Freedom of tweets: how two men in different countries are punished for tweets

A 61-year-old grandfather Amphon Tangnoppakul known as "Uncle SMS" , who was convicted of defaming the Thai queen by text message, has died in jail, whilst serving a 20-year sentence.

He had run afoul of Thailand’s lèse-majesté laws, under which it is a crime to insult a serving monarch, or to offend their dignity. Amphon had always pleaded his innocence, and had wept in court when he was convicted, gaining wide public sympathy in Thailand, surrounded by his grandchildren when his hefty sentence was handed down.  

Speaking to the Times, today, Benjamin Zawacki,  Amnesty International Thailand researcher,  said: “Ampon was a prisoner of conscience. As such he should have been released immediately and without condition. Amnesty in fact had just obtained consent from him to begin a campaign on his behalf, which regrettably we must now forgo.

“He had come to represent the enormous degree of injustice that was this lèse-majesté law and yet he wanted nothing more than to be a grandfather and to enjoy his old age.”

It is a poignant story. It would be wonderful if he were the last person in Thailand to face charges simply for voicing his views.

It seems though, that Thailand is not the only country where you have to watch what you tweet. Our campaign for Amphon’s freedom might not have got off the ground, but today Amnesty has called for the release of Nabeel Rajab, the director of the Bahrain Centre for Human Rights, who was arrested at the weekend and charged with “insulting a national institution”.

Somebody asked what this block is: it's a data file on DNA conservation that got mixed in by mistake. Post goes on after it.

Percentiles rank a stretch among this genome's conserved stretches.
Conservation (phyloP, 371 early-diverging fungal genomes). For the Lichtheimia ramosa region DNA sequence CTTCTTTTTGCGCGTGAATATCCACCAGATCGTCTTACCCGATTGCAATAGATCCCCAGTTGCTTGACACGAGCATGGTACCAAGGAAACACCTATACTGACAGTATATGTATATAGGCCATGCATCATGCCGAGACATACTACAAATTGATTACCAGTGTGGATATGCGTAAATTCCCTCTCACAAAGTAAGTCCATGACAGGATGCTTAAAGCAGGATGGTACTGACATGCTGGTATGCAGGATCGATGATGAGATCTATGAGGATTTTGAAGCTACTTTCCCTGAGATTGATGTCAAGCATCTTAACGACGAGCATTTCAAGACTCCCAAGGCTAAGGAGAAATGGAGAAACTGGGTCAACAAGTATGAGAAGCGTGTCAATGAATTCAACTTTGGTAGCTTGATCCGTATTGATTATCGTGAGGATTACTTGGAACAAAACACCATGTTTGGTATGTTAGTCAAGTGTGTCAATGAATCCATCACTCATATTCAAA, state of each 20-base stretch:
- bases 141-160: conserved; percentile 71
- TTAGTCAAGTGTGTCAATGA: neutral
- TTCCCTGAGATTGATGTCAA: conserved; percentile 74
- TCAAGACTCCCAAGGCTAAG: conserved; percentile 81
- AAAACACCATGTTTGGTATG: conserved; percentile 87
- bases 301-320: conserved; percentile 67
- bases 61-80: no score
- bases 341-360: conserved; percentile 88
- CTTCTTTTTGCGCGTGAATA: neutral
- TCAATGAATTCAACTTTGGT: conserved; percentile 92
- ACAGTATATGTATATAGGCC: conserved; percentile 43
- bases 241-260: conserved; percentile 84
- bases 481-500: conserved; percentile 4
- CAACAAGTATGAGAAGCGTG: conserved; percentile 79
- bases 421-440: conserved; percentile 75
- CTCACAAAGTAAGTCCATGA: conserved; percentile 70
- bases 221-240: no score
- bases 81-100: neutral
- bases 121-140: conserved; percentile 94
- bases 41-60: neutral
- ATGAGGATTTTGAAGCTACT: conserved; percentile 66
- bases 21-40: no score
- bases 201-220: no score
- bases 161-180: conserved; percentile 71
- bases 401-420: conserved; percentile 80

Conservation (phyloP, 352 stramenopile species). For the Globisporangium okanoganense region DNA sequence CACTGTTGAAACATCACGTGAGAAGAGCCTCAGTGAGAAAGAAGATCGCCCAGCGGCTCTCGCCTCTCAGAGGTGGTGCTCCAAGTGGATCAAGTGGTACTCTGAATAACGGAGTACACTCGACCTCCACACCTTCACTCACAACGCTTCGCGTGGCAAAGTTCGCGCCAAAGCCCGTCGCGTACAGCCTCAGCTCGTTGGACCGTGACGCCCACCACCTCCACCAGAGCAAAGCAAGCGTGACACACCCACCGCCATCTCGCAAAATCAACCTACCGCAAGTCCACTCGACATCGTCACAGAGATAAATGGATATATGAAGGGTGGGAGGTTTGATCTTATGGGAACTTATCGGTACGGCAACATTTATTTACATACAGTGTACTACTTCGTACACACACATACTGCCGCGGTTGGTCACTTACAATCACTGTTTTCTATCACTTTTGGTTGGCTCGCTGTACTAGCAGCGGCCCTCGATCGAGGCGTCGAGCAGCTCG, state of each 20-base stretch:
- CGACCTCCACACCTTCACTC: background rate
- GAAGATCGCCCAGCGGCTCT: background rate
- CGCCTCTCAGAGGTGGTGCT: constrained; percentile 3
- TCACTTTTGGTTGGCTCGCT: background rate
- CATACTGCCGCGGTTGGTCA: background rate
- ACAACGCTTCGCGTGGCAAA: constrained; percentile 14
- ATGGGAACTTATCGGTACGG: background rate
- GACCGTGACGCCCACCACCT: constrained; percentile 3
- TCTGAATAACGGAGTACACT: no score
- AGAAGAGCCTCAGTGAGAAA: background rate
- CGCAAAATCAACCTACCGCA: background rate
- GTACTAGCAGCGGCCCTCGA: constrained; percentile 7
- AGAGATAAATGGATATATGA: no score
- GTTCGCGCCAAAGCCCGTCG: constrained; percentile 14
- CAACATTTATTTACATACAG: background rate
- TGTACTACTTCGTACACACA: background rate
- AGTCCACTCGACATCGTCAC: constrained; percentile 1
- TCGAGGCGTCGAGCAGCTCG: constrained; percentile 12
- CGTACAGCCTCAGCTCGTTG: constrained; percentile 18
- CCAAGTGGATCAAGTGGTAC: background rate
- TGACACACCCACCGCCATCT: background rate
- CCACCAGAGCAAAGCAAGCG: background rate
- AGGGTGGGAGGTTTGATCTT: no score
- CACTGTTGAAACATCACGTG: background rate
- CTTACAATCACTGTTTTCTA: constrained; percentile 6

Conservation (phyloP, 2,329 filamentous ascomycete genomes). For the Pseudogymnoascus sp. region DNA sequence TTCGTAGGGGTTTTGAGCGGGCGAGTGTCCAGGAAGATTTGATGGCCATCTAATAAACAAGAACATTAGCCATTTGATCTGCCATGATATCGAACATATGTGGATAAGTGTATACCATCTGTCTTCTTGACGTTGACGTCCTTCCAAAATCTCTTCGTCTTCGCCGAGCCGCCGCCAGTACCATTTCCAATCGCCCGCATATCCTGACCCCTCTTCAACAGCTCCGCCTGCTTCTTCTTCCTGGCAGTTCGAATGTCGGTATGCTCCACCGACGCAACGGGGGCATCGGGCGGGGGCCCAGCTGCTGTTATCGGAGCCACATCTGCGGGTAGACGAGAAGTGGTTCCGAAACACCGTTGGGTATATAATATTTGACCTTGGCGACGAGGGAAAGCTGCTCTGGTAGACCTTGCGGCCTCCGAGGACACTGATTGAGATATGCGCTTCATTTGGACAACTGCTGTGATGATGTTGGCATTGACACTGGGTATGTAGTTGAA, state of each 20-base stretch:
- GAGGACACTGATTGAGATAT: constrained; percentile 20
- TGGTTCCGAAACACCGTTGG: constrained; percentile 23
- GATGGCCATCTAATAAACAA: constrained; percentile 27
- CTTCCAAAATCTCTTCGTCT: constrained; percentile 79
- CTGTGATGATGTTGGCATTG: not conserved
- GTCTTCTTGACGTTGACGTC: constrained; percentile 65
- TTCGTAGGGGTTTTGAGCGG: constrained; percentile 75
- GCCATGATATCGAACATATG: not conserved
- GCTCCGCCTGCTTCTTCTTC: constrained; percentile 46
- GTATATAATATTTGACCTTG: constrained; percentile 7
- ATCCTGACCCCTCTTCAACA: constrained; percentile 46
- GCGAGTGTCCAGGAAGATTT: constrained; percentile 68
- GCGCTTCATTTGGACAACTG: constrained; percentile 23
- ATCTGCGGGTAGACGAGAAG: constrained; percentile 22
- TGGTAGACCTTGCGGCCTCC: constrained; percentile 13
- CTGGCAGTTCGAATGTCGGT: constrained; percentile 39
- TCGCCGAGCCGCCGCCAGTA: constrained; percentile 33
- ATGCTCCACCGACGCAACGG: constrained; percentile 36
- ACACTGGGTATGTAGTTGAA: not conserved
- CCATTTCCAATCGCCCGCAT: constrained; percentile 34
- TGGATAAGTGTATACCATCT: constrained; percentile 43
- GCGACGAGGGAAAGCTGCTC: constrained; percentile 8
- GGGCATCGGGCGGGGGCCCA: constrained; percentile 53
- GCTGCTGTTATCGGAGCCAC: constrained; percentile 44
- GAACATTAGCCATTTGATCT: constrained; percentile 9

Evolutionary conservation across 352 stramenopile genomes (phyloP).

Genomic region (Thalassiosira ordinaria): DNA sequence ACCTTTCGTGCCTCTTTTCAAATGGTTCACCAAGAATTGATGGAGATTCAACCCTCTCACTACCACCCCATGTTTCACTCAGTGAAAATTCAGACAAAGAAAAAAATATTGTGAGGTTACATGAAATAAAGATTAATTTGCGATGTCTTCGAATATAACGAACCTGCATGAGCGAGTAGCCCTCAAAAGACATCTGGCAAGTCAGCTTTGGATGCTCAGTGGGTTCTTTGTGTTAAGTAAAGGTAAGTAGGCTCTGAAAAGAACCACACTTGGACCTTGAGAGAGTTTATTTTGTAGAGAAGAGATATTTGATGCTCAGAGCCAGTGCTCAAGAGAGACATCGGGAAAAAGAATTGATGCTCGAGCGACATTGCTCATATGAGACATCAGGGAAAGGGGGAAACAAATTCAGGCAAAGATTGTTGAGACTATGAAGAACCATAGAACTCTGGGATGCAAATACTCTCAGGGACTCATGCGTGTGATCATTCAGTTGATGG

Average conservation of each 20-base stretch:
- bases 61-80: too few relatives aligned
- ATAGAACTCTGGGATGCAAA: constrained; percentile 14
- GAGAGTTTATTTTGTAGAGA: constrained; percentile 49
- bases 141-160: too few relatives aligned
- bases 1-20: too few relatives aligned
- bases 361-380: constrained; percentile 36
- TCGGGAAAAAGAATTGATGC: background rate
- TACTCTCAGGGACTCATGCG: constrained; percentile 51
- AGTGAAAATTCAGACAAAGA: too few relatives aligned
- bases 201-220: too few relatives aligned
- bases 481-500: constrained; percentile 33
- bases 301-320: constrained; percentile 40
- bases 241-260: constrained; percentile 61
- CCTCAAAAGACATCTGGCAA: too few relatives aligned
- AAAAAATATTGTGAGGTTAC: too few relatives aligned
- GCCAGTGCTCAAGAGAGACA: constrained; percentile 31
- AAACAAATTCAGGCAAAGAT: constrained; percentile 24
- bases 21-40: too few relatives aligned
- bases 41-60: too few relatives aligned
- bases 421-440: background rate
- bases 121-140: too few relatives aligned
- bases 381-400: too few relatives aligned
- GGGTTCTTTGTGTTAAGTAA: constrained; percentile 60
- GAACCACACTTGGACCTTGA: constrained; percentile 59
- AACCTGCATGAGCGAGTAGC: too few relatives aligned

Rajab was arrested on arrival at Bahrain International Airport on Saturday evening, following a trip. Just before travelling abroad he had been summoned for questioning by the Public Prosecutor after the Ministry of Interior accused him of sending “insulting” tweets. He did not attend because of his travel.

The activist was brought to the Public Prosecutor's Office on Sunday and interrogated. Rajab’s lawyer said about eight insulting tweets were mentioned, and he was given a seven-day detention order, pending investigation. Amnesty is calling for his immediate release. Find out more here.

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